PEST Analysis

PEST analysis is a technique that can be used to evaluate the market that a piece of software is going into. They can be used to gain an understanding of the market and it help to understand the strengths and weaknesses of software in the global market. It can also help develop the software to better integrate into the market it is going into. It can better define the direction of the software. It is used in the pre-planning stages to gain an understanding of the market. It can be better to use this method before the SWOT analysis.

A SWOT is used to investigate internal and external factors whereas the PEST analysis mainly focused on external factors. PEST stands for:

  • Political
  • Economic
  • Social
  • Technological

As you can see when you look as these words that most of these are external factors to a business or product. Analyzing these factors can help you understand any obstructions in the way of your product.

Doing a Political analysis can highlight any political factors that may affect your product such as the local legislation of different markets. Not every country has the same laws or the same legislation. In some countries you may be able to carry out certain processes within your software without any involvement from any authorities but in other countries there may be legislation that affects how you must carry out these processes making them more restricted.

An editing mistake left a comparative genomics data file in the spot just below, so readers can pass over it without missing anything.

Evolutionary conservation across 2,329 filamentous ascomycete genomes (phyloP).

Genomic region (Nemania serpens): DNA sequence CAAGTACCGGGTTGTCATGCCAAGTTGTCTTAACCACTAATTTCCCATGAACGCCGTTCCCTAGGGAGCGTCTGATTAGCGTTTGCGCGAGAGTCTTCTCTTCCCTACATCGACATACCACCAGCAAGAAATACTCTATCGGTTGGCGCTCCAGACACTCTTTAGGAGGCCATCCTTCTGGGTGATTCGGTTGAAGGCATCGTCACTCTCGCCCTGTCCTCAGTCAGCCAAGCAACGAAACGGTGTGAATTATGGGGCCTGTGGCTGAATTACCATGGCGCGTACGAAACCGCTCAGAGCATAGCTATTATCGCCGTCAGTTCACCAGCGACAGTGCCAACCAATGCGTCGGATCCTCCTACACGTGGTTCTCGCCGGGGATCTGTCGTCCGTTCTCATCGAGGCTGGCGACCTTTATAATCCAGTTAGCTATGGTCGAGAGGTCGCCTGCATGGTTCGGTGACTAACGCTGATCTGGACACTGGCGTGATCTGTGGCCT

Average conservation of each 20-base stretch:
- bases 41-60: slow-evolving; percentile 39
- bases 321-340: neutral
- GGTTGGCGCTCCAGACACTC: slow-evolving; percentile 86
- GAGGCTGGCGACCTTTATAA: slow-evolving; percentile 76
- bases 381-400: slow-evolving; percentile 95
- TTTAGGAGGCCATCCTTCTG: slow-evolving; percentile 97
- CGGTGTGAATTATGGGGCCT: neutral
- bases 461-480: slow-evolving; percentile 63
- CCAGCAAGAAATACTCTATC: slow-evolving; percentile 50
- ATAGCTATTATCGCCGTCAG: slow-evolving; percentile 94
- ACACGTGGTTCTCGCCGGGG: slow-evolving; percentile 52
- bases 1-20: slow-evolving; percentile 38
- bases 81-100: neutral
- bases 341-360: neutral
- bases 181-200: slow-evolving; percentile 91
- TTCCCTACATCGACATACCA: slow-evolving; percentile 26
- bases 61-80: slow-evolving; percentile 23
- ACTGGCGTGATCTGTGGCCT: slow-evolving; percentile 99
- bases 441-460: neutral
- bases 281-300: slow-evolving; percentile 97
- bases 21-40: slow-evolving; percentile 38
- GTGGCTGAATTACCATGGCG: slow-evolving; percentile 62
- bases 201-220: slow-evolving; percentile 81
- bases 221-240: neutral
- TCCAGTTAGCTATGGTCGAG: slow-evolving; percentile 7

The Economic factors can be things such as tax. Understanding what tax law are can be vital to your businesses or even the product if it deal with selling products online. Current exchange rates may affect your profitability in the global market.

Social analysis might involve looking at consumer trends. Such as the rise of mobile gaming, this could mean that you start developing a mobile game that would appeal or closely matches what people are already playing on their mobile devices.

Technological factors may be obvious to those who are creating a software product but it is still worth doing a technological analysis. This could involve studying what language would be best to use based on knowledge of the language and cost of licences. Platform such as apple and Microsoft are very different and understanding which one you want to use is also a good idea to research or maybe branching out into another platform.

The PEST analysis has also been modified to include other factors these include Environmental and Legal which turn the word into PESTEL.

Environmental issues may affect how you run the business. Or the product could lead to certain environmental factors such as waste or pollution. The legal factors could and more likely would involve the use of personal data. Understanding how you use personal data is a legal factor. This should always be understood. Although there are other factors under the legal umbrella this one factor is a really big factor when creating a software product that uses people’s personal data.